"See, I thought the Cubby Hole was an historical/fictional locale," I insisted to Desi and Crazy Legs as we sidled into the Greenwich Village neighborhood bar. Plastic vines overadorned the ceiling and here and there a lantern or a blowfish broke up the lush faux greenery. "Reminds me of my childhood," Crazy Legs chimed. "You know those suburban pool parties."
"Actually, no I don┬'t know those suburban pool parties," I smirked, knowing I was to provoke the 1,432nd variation on the city vs. the suburbs argument she and I had been having for over nine years.
"All the parents would sit around and get drunk, so they left us kids to run wild," Crazy Legs bragged.
"God bless America," I sniffed. "Great role models. Here┬'s 20 bucks, go get us a round."
Desi and I snuggled into our Warner Bros. themed bar stools. Mine featured the bust of Porky Pig. I think Desi had Bugs heads.
Crazy Legs came stumbling toward us, spilling all three of our drinks as she was two items over her quota for the number of items she can hold while walking┬»what with the crazy legs and all. Still she grinned the grin of the unaware. "Hey," she cooed. "That Italian guy told me about this great restaurant just down the street. Italian men are great. Not like Jewish men."
Crazy Legs was only trying to provoke me into our 1,432nd dialectic on the theme of growing up Jewish vs. growing up Italian. Neither one of us had any room to discuss this┬»my Jewish family was so assimiliated my maternal grandmother made a ham every Passover and Crazy Legs┬' mother is Dutch┬»so who were we to discuss this?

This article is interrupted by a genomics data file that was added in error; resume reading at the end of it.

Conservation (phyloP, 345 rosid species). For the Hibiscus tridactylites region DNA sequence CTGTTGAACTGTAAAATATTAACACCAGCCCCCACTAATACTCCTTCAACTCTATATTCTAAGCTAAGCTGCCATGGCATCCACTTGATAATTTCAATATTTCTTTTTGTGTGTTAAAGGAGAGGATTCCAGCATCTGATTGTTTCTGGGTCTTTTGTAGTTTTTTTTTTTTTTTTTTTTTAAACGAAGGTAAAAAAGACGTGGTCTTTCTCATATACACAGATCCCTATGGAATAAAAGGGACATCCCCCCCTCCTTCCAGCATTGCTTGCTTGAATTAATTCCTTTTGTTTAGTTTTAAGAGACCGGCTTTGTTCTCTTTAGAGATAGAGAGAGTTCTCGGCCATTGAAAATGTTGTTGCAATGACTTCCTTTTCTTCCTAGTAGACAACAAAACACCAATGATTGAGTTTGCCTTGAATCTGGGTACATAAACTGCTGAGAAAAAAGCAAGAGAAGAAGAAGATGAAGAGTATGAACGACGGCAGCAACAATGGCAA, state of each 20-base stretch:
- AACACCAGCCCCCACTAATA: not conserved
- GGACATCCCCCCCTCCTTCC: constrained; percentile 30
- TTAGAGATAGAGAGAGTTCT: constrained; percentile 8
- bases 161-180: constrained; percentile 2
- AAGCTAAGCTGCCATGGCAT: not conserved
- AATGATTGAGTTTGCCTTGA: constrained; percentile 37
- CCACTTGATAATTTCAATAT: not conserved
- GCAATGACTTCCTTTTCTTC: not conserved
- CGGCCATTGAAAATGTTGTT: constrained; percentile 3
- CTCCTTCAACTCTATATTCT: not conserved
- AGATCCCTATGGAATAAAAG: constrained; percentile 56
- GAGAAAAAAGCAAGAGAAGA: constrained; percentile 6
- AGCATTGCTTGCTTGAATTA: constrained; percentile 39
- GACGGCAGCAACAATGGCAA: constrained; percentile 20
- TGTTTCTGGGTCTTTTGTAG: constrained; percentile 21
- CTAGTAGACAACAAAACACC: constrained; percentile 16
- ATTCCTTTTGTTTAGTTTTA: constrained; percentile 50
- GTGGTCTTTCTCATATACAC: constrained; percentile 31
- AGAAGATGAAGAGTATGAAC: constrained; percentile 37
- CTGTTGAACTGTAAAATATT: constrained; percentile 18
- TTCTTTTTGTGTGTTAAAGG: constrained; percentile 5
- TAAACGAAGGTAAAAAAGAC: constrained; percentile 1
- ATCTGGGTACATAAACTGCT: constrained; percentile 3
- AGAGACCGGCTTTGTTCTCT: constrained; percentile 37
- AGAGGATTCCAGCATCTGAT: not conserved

Desi decided to save the day. "Here, Crazy Legs, take this five and play something nice on the juke box." Crazy Legs ran with the money to the jukebox like a kid at the state fair buying elephant ears.
We sat arguing our old tried and truisms when an actual, charming native New Yorker sat down and struck up a conversation with us. Turns out she sews costumes on TV and movie sets. We monopolized her for over an hour, demanding that she tell us that every celebrity she┬'d encounted whom we secretly hoped was a PLU was indeed an invert. "Betty Buckley!" she assured us.
"No way!" I exclaimed, mouth agape.
"Gee," mumbled Desi. "A woman in her early 50s┬» not married ... "
Then the friendly New York tailor rattled something off about a singer on Sex in the City who┬'s dating an older woman on the show and they┬'re both redheads and one might be named Rebecca, but I don┬'t get cable so I couldn┬'t tell you who she was talking about. Oh, she also said that Sara Jessica Parker is real unpretentious and built like a Barbie doll, but she┬'s not PLU.
Just then Crazy Legs adds some heat to her flirt burner and says to the nice lady, "Okay, so you know fashion and you know how to make a body look good. What could you possibly do for any of us?"
"Well, for one thing, I could take those old clothes off of you tonight," purred the tailor. But she wasn┬'t Crazy Legs┬' type and being selfish like C.L. can be, we all missed our shot at New York makeovers. The seamstress finally cut and ran. Somewhat chagrined, we sat back silently and scoped the Village lesbians.
"You know," Crazy Legs opined, "no matter where you go, girls are girls." I made no comment, even though she was just trying to embroil me in our 1,432nd argument about East Coast vs. Midwestern girls.